Heddwch ar Waith

IssueJune - July 2024
Young Peace Ambassadors for Wales visit the Raoul Wallenberg memorial stone in Alexandra Gardens, Cardiff, during a two-day training with the Welsh Centre for International Affairs (WCIA), July 2022. PHOTO: WCIA
Feature by Sam Bannon

In mid 2023, Cymdeithas y Cymod (CyC, the Fellowship of Reconciliation in Cymru) and CND Cymru (CND C, the Campaign for Nuclear Disarmament in Cymru), worked in partnership with other leading peace organisations to create Heddwch ar Waith (HarW), Peace Action Wales, a campaign network. The project received funding from the Joseph Rowntree Charitable Trust last summer.

HarW was established as a forum for the peace movement in Cymru, enabling groups to collaborate with one another, as well as to connect with other related campaigns, such as the anti-nuclear groups, People Against Wylfa B (PAWB) and the Society for the Prevention of Everlasting Nuclear Destruction (CADNO), and environmental groups like Climate Cymru and Extinction Rebellion, as well as peace education groups, such as the Peace Schools Scheme, hosted by the Welsh Centre for International Affairs.

By creating a nation with peace at its heart, people can be empowered to change the direction of our economy, our education system and our culture towards a more sustainable and secure future.

The purpose of HarW is to increase our capacity to campaign for peace and justice and to bring to fruition the desire of a nation that puts people and community before profit and greed for power.

As well as playing a practical role within the peace movement in Cymru, HarW has four distinct objectives, with working groups dedicated to each.

  • To map the extent of militarism in Wales and to update the research of the last 15 years; to inform the people of Wales.
  • To find ways of spreading information about nonviolence so that is accessible to the general public, understood by elected members and aimed in particular at younger people – to engage and support their active involvement as ‘Young Peacemakers’.
  • To build a lobbying network that will create, at local authority, Senedd, and Westminster level, support for the Peace Action Wales programme.
  • To work towards Wales becoming a Nation for Peace, with Peace Ambassadors in local authorities alongside the current programme of Armed Forces Champions.

Drawing a map

Little spoken about, Cymru is a highly militarised nation. HarW will be charting:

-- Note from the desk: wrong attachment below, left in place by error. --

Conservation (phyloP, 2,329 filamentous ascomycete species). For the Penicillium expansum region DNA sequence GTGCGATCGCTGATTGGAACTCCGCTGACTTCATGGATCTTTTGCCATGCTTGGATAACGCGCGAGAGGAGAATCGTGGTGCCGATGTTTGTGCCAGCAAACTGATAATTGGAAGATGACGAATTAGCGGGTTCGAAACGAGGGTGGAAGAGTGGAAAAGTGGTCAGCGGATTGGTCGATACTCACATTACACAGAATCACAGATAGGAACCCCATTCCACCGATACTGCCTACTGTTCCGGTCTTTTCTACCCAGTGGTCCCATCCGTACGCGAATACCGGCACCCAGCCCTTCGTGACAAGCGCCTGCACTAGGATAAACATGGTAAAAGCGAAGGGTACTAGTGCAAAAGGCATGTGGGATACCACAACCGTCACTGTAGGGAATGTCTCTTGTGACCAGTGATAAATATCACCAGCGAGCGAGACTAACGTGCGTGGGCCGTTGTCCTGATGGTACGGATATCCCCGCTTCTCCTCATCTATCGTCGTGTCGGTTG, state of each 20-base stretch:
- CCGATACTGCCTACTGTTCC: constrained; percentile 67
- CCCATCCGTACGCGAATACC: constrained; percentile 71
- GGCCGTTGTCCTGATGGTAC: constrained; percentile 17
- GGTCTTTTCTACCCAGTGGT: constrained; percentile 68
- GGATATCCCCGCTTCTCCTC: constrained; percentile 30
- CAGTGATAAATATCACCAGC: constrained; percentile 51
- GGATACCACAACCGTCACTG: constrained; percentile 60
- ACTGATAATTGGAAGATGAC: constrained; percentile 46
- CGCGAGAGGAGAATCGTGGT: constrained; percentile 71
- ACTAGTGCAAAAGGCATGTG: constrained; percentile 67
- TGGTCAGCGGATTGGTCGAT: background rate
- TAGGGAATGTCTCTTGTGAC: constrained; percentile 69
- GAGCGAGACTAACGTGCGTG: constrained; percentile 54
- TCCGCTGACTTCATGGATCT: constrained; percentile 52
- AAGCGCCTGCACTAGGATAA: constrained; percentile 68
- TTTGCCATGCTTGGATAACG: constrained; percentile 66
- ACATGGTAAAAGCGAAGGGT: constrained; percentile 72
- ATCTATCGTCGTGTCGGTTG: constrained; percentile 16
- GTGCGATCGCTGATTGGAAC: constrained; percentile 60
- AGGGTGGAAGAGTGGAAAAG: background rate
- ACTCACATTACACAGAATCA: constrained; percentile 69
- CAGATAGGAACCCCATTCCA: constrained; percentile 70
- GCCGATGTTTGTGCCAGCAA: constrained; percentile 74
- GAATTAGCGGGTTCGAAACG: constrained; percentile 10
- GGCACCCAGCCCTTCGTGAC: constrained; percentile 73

• Land area committed to militarism. The MoD owns 23,300 ha (57,500 acres) of land in Cymru, used by 25 military bases. Sennybridge Training Area (formerly known as Mynydd Epynt) accounts for just over half of this area.
  • Activity taken at these sites in our name. For example, at ParcAberporth, where Elbit Systems tests its drones across a ‘Danger Area’ of some 6,500 square kilometres (2,500 square miles) of Cardigan Bay. This is the only airspace in Europe where drones operate in a segregated flying zone.
  • Infiltration of militarism into our public institutions. For example, 74 percent of state secondary schools in Wales are visited by the army an average of four times per year. The figure is higher in deprived areas and areas of high unemployment.
  • Military spending. Wales contributes eight percent of the overall military budget.
  • The military industrial complex, its influence on our governments and its geographical distribution. There are 90 companies supporting the military in Wales and, in 2023, the UK government spent £20.3bn on defence contracts. In January, the Westminster government offered Elbit Systems a new contract for weapons production, bringing the total amount of taxpayers’ money they have received in the past 10 years to £355mn.
  • The threat of a return of civil nuclear power to Cymru, and how this directly ties with the military (particularly pertinent today). On 6 March, the Westminster government announced plans to purchase the Wylfa site for £160mn, with an aim to develop it for Small Modular Reactors. The nuclear weapons program depends on civil nuclear due to its need for a constant supply of tritium gas, which has a half-life of only 12.33 years. Tritium is a byproduct of nuclear power generation and is used to ‘boost’ the yields of thermonuclear warheads.
  • Carbon emissions of the military. Unlike any other sector, the military are exempt from carbon reporting and emissions targets, despite contributing as much as six percent of our total emissions – higher even than civil aviation, and the equivalent of six million UK cars.